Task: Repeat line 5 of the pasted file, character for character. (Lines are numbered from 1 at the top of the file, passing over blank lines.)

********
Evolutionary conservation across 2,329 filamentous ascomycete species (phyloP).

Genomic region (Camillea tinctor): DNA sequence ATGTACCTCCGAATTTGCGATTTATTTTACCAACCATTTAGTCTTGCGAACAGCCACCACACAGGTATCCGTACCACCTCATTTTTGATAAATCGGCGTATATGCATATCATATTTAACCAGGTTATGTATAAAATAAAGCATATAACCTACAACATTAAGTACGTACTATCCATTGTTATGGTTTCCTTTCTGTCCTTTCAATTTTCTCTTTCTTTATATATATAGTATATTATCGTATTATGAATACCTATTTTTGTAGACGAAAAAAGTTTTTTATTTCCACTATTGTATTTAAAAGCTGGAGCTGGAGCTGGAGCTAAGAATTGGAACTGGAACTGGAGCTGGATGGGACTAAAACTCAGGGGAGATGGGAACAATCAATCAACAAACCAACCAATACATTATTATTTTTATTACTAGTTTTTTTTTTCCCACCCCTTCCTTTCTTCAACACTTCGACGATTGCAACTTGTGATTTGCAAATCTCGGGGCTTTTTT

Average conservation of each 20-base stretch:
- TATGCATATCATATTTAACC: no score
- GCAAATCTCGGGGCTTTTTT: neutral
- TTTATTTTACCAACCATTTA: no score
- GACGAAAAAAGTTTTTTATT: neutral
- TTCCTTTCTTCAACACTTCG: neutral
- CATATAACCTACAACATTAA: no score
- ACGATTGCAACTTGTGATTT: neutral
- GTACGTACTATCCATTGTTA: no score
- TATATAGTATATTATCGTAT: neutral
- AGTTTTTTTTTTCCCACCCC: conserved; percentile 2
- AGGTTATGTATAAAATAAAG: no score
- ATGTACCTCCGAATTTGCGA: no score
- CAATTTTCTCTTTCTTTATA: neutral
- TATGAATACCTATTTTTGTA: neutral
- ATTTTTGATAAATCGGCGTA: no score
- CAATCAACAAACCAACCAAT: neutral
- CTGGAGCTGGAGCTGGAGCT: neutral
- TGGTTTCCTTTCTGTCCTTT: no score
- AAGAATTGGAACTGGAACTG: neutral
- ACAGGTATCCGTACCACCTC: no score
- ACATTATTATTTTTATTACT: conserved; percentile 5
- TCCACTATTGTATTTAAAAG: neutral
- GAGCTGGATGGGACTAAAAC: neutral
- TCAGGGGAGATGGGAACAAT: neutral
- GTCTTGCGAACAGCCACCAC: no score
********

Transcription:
- GCAAATCTCGGGGCTTTTTT: neutral